A disturbing and fascinating novel. It is the story of a woman and her son who live their lives locked in an eleven by eleven foot room. The story is told in the voice of her five-year-old son Jack who is finally learning that there is a world outside of this place. Though it is a sad story, it is told beautiful with wit and love.
The Age of Hope
by David Bergen
Being born of Mennonite parents who live near Winnipeg, I really enjoyed this story of Hope Koop who lives in a very similar environment. Her world is very traditional until she is introduced to feminist literature and suddenly her world expands. She begins to question her life and wonders about her place in it. Beautifully written.
The Rosie Project
by Graeme Simsion
A funny story that focuses on Don, a socially inept but brilliant professor who begins his search for a wife. Rosie, 'a quite intelligent barmaid', finds herself in his life and though she is absolutely unqualified and ill-suited, not fitting his scientific list of a perfect match, he is surprised to find himself to be attracted to her. A cute read.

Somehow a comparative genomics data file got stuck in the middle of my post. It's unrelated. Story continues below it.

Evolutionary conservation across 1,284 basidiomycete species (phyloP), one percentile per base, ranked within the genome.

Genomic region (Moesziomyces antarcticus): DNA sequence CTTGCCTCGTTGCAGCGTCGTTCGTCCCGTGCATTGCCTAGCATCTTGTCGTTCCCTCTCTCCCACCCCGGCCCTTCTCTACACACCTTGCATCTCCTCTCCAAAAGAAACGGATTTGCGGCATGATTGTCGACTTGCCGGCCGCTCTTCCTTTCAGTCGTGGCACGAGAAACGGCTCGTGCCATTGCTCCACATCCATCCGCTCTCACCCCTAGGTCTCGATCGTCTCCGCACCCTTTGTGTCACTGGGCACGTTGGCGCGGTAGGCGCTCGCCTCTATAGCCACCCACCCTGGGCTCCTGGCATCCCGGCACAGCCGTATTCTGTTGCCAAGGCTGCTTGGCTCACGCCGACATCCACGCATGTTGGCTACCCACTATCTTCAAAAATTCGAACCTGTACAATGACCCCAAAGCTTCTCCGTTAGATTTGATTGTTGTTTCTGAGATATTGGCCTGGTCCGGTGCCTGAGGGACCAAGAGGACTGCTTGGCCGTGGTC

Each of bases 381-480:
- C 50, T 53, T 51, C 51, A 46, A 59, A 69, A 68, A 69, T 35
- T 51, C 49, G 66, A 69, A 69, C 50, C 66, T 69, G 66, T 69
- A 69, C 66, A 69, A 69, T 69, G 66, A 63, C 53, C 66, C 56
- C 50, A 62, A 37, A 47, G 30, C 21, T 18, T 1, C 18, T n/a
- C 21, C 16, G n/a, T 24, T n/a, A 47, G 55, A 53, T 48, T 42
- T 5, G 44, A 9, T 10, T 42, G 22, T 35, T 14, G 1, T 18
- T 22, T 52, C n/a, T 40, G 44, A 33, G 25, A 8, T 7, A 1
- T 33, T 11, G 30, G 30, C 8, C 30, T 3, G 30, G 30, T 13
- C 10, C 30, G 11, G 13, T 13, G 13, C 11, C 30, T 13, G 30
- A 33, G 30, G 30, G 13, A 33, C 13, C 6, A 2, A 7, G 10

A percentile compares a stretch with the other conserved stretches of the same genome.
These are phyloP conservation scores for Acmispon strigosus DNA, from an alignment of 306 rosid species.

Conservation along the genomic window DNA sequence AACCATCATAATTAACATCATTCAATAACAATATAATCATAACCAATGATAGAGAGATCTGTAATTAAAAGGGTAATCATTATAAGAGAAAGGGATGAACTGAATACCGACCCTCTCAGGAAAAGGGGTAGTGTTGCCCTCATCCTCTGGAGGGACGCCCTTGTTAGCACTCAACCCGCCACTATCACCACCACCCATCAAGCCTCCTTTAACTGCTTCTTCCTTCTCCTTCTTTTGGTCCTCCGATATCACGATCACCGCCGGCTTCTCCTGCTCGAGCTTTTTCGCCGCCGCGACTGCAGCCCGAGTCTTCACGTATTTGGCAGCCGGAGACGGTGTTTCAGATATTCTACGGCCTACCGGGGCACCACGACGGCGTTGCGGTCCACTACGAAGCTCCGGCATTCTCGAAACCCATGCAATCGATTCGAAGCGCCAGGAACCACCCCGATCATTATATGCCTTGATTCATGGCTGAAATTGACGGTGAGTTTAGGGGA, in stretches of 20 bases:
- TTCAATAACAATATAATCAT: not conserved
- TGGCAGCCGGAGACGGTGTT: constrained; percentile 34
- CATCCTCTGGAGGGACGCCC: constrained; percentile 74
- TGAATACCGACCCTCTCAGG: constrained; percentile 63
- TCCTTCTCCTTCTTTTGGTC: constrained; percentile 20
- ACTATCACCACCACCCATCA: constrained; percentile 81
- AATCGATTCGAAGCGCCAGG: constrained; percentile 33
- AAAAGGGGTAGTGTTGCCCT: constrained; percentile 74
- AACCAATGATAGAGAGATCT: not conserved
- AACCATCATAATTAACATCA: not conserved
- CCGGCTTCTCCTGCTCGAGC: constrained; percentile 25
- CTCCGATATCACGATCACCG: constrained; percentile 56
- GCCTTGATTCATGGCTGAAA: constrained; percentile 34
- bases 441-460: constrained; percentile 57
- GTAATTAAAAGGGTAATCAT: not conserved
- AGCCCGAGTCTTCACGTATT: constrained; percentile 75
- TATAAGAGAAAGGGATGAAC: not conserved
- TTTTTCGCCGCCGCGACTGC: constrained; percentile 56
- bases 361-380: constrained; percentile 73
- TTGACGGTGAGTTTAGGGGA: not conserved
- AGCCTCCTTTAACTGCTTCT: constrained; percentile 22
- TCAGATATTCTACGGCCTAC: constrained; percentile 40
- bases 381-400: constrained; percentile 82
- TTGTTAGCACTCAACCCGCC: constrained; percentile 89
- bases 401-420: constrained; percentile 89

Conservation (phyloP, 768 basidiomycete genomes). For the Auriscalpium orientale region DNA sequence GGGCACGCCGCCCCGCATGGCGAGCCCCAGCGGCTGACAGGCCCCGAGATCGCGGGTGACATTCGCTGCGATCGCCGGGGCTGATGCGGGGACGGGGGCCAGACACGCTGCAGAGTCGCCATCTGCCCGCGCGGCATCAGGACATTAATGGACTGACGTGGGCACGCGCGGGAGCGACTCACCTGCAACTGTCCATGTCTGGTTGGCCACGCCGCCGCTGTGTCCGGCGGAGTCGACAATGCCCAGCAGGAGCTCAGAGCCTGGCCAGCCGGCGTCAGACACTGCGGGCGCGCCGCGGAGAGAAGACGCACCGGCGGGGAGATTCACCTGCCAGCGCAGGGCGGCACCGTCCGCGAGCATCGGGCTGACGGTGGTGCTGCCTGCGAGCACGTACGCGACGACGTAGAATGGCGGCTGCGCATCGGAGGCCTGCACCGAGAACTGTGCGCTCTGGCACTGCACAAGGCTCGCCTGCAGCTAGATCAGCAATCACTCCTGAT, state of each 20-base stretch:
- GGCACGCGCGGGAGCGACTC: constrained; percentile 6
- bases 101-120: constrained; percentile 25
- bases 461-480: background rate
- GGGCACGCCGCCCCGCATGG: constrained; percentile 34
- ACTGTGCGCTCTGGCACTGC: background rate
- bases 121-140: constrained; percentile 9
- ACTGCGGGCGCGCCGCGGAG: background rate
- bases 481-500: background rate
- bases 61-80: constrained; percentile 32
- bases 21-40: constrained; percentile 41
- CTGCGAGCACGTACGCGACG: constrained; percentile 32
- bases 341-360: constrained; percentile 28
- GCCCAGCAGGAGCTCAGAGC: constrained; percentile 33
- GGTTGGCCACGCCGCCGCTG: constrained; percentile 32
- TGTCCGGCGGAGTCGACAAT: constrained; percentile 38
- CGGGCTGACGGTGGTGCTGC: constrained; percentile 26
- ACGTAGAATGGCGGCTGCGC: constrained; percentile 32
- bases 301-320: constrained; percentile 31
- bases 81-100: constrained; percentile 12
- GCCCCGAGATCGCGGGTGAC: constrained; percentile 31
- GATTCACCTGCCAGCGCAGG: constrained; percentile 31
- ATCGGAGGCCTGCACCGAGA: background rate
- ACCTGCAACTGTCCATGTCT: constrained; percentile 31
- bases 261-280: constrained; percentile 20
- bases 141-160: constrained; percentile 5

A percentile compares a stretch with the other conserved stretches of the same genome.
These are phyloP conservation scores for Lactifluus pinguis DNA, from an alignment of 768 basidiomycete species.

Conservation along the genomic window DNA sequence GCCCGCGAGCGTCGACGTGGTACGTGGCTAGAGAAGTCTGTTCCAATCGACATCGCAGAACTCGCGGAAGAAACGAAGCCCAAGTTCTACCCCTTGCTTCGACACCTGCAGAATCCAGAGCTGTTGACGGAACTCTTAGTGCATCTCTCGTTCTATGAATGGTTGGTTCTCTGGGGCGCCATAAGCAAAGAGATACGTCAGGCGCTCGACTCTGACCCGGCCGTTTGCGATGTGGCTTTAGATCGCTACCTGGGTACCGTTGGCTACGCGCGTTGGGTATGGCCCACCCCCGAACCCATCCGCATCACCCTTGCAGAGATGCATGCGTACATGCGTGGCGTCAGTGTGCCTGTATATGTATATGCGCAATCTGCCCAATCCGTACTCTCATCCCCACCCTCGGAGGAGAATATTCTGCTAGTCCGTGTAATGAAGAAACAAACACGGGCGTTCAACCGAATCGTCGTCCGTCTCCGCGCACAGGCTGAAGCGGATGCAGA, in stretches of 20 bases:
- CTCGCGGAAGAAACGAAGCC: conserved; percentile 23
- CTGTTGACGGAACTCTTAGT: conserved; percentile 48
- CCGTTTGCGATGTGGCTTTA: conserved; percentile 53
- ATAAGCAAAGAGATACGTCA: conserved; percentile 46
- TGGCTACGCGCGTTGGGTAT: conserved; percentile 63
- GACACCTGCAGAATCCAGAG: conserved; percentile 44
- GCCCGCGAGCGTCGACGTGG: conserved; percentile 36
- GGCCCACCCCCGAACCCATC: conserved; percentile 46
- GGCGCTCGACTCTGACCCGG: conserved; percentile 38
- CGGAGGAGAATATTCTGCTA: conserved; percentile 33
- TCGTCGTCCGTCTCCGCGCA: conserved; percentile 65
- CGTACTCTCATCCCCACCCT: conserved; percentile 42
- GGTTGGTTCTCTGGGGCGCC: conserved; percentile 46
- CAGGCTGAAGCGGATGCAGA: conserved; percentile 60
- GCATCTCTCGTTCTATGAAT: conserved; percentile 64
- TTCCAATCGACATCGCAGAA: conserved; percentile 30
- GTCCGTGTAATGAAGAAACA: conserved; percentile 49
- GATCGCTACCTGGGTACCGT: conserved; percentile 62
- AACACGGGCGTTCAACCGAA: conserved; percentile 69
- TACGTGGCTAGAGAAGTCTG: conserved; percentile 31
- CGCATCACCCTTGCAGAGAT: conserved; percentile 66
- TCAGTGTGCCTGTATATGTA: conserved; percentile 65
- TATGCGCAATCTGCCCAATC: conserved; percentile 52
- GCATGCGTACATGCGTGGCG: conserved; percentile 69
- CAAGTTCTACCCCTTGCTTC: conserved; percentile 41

by Frances Itani
This novel is set in eastern Canada just after the second world war and revolves around two sisters and secrets they share. The story shares the challenges of a difficult history and how secrets can be the unraveling of a family. Frances Itani is a lovely writer.
The Back of the Turtle
by Thomas King
I have long been a fan of Thomas King's writing and this novel was not a disappointment. Gabriel returns to the reserve where his mother grew up and which is now deserted due to an environmental disaster with the intention of ending his life. Thomas King is a witty writer and a incomparable story-teller.